Polls opened in Egypt on Saturday for parliamentary elections that will stretch over several weeks and are set to be dominated by supporters of President Abdel Fattah al-Sisi.
A first round of voting will end on Sunday, with a second round on Nov. 7-8. Run-offs will take place in late November and early December.
The polls are being held with a new electoral law under which 50% of 568 contested seats will be allocated to pre-selected lists that take all the seats in an electoral area if they win a majority of votes. Opposition politicians say that lists led by pro-government parties are tightly vetted and hard to compete with.
The remaining contested seats will be allocated to individual candidates, and Sisi can appoint up to 28 legislators directly.
Mostaqbal Watn (Nation’s Future), which in August won nearly three-quarters of the contested seats in an election for Egypt’s Senate, an advisory body, is the favourite to come out top.
The party has no formal ties to Sisi but enthusiastically backs his programme.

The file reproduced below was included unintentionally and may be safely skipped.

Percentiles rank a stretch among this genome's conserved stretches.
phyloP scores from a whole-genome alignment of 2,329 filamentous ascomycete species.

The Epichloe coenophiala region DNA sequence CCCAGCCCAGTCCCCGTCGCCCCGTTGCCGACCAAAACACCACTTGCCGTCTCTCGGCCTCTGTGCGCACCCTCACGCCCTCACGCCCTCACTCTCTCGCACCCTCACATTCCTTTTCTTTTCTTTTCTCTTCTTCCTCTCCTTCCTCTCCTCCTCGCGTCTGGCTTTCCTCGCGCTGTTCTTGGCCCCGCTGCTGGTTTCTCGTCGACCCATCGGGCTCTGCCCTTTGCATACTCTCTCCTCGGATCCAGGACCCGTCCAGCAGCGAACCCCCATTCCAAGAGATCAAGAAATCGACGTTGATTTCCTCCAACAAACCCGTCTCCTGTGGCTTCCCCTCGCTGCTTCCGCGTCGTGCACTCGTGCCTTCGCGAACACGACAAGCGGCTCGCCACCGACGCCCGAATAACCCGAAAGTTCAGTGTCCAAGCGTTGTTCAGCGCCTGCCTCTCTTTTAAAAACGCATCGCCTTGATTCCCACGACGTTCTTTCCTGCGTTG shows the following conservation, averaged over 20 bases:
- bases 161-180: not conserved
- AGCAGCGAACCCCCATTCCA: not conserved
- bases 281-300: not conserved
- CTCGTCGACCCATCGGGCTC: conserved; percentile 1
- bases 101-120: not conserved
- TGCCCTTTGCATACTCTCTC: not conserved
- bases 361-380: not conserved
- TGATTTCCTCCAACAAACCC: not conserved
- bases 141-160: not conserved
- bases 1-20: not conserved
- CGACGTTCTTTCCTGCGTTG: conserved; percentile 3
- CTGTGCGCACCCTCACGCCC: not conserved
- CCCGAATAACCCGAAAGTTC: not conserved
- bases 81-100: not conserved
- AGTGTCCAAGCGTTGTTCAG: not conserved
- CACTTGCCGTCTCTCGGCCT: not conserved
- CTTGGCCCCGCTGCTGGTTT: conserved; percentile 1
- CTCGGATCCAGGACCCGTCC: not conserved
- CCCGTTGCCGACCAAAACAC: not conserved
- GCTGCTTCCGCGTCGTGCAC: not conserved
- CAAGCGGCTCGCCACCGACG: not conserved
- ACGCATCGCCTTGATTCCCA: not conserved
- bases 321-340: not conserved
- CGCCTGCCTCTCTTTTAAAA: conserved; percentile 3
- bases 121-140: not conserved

As Sisi has consolidated control, interest in politics has dropped, with electoral turnout gradually declining.
As he voted on Saturday, Prime Minister Mostafa Madbouly celebrated the “democratic climate” in Egypt and called on Egyptians to participate.
“We must vote for the best, in order to uplift ourselves and be a great country,” said Mohamed Abdel-Aal, a pensioner voting in the neighbourhood of Imbaba in Giza.
Another man, who declined to be named, said he was voting to avoid a 500 Egyptian pound (24.48 pounds) fine which state media has reported could be imposed by the election authority on non-voters. He said he didn’t trust any candidate and had cast a blank ballot.
Five voters out of the dozens at one polling station in Imbaba told Reuters that they were promised 50 or 100 pounds ($3.20 or $6.40) by people describing themselves as representatives of a Nation’s Future candidate, if they voted for him.
People wearing T-shirts with the party logo could be seen handing out coupons that voters said could be exchanged for cash to a crowd near the polling station. Reuters could not independently verify if there had been promises of cash for votes.
Asked about this, Ahmed al-Shaer, a senior Nation’s Future official, said the party rejected using money to influence voters and would investigate any violations, adding that other candidates may be using the party’s logo to gain votes.
Sisi has overseen a sweeping crackdown on political dissent since leading the ouster in 2013 of the Muslim Brotherhood’s Mohamed Mursi, who was freely elected in 2012 before mass protests engulfed his rule.
Both Islamists and liberal opponents have been targeted.
Supporters say the measures have been necessary to stabilise the country and carry out economic reforms that have won praise from many economists and international financial institutions.